lootera-movie-reviewFun filled chemistry of the lead pair to begin with, then moving in to those enticing mystery phase and ending up with some memorable romantic happenings that depict the true love factor; Lootera from director Vikramaditya Motwane is indeed an enjoyable watch that will widen your eyes with its pleasing energy without any conventional melodrama.  Coming from the school of Sanjay Leela Bhansali, there is a close similarity in visual treatment of the movie with many of Bhansali’s films, but Motwane has managed to keep the movie away from those clichéd grey zones.

The plot here has this bubbly Bengali girl Pakhi who wants to break free from constrains of her royal lifestyle. Her father is a zamindar and he has great love and care for his one and only child. An archeologist Varun Srivastav arrives at the place asking permission for archeological researches in Zamindar’s land. The literature enthusiast Pakhi and the painting lover Varun are attracted to each other and they falls in love. Varun knows that he can’t have Pakhi because of certain commitments and backs off from the relationship at the last moment giving some severe mental shock to Zamindar and his daughter. The movie is basically about the dramas that happen after this phase and how Varun manages to get out of his restrictions and help the struggling Pakhi in making her hopeful about life.

The most intriguing segment in the movie was certainly the first half of the film that had so much of blissful romance and that engaging thrill factor towards the end. The way Vikramaditya Motwane quickly transferred his main leads in to that romantic zone with humorous verbal exchange was a pleasant surprise. It was something out of the typical intense romancing style that we have seen. The slightly discomforting thing for me was in conceiving Varun as the criminal. The screenplay hasn’t devoted much space to build that darkish side to his character. But the script in a sense overcomes this flaw with some unusual rendering of the peak drama. The usage of the leaf painting in the climax and the approach of Varun towards Pakhi in those last moments to take care of her health were really lovely in the romantic perspective.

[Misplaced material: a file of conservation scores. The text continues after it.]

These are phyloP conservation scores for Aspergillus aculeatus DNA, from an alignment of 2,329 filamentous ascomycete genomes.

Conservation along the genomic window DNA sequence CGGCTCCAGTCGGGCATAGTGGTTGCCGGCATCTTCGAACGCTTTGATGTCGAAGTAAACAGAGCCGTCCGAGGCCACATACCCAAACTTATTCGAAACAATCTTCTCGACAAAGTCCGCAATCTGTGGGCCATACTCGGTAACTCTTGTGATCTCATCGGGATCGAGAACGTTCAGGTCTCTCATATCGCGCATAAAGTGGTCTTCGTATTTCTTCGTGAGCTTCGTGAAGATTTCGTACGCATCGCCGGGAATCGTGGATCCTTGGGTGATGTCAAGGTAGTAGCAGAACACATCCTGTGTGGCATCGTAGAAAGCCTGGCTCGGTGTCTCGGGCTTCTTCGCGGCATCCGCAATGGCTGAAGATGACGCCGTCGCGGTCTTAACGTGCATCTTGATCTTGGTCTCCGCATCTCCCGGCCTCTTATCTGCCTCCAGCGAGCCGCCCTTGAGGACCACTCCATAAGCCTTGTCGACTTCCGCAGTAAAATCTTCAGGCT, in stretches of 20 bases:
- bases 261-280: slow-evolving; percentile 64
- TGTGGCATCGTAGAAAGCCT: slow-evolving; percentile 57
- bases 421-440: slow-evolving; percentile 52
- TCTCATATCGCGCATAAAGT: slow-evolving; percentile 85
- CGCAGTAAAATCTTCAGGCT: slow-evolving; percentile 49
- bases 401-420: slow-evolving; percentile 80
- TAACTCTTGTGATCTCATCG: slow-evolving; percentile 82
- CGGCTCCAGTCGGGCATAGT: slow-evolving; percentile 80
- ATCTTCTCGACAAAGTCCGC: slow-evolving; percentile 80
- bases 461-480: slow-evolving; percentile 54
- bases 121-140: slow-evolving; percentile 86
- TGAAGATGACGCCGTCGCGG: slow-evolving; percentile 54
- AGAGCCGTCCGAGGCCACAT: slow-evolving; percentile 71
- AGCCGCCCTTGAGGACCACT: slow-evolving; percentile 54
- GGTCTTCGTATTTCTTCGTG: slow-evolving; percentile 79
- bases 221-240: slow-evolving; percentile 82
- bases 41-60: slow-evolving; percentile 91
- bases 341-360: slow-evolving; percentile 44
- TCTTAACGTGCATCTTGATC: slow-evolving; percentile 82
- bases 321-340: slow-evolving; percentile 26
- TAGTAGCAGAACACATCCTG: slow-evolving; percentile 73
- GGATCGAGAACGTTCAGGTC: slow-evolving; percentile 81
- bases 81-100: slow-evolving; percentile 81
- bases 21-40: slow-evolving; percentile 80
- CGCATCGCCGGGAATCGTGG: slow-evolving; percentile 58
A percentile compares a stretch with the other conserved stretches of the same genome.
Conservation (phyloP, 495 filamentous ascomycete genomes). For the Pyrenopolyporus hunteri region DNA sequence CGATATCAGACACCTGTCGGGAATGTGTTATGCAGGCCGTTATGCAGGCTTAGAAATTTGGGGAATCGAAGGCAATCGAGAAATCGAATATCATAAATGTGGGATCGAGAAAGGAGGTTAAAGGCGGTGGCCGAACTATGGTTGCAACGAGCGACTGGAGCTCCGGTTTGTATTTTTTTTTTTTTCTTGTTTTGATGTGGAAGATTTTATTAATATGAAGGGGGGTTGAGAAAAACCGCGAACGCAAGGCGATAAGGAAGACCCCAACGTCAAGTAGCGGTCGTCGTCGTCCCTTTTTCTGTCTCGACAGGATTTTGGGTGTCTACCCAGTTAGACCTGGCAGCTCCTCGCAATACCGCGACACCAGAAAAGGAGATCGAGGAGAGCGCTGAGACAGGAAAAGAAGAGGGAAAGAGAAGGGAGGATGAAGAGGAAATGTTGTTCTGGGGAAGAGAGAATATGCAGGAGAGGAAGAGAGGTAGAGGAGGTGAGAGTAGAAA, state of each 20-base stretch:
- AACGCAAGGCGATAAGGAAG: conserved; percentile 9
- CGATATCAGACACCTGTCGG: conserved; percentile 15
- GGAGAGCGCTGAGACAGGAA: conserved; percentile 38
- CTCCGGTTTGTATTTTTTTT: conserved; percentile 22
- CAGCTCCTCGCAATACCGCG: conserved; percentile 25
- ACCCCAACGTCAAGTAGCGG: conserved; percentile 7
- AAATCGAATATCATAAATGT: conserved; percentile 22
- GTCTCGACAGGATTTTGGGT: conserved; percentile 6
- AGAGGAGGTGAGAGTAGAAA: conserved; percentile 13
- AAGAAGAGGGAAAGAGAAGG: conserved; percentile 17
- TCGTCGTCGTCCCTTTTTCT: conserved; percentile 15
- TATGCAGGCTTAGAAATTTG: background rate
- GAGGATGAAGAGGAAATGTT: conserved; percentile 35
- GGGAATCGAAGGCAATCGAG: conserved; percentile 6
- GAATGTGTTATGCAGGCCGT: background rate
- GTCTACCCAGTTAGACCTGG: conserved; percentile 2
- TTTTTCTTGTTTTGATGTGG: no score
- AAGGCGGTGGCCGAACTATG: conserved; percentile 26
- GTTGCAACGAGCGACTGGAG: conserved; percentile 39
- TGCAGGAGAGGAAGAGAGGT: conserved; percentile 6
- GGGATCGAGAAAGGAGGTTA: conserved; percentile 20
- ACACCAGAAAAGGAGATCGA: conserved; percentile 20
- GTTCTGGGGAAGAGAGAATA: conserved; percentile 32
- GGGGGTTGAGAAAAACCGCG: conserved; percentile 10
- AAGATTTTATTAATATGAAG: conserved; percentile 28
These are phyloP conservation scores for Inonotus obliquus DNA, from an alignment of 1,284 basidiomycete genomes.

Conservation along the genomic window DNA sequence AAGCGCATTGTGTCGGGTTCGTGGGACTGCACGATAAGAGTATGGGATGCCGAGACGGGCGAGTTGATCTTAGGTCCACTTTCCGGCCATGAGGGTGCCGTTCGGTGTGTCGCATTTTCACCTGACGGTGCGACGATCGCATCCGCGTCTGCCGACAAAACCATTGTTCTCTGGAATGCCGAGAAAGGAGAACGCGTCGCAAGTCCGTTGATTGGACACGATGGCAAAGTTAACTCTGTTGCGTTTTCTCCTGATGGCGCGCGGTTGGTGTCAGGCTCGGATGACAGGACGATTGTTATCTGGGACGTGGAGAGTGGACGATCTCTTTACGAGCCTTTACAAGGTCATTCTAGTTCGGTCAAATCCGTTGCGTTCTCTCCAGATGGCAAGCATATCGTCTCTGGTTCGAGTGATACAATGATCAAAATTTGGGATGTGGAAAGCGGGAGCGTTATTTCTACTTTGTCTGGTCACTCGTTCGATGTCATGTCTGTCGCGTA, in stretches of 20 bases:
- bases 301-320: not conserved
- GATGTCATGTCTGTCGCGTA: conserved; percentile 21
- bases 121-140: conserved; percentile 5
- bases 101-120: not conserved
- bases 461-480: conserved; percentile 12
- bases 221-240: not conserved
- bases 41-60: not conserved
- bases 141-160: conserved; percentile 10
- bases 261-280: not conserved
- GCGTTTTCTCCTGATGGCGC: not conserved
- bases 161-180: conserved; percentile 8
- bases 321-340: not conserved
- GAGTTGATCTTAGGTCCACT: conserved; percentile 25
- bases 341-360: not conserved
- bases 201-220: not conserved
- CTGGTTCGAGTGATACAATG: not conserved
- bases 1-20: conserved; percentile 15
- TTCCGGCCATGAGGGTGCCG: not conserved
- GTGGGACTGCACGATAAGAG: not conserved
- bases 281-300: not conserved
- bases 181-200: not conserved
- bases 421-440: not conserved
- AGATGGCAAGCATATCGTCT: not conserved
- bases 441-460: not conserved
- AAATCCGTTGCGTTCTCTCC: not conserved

Performances of the lead pair were truly lovable. Sonakshi has given her best in portraying the bubbly, angry and emotionally frustrated Pakhi. Ranveer Singh impresses with his Lootera avatar. The huskiness in the voice and the agility in those second half sequences impressed me very much. The other two who really made me happy with their performances were Barun Chanda as the Zamindar and Vikram Massey who played Varun’s best friend. Both of them did a really great job in the supporting cast. Adil Hussein also did his part with required precision.

In the making, Vikramaditya Motwane once again manages to create that engaging atmosphere in those silences. The way he added a practical romantic touch to a story set in the 1950’s was a cheerful experience. Screenplay moves smoothly with multiple colors of emotions. The dialogs are smart. Lovely cinematography. The music and background scores from Amit Trivedi really add to the feel of the movie. The VFX towards the end had some hiccups. Sound design was impressive.

Overall, Lootera is a beautiful romantic story that is rendered in an appealing way. Much less melodrama and the originality in the content really impressed me. It’s a 4/5 from my side.

Final Thoughts


Green: Recommended Content

Orange: The In-Between Ones

Red: Not Recommended


By Aswin Bharadwaj

Founder and editor of Lensmen Reviews.

Leave a comment

Your email address will not be published. Required fields are marked *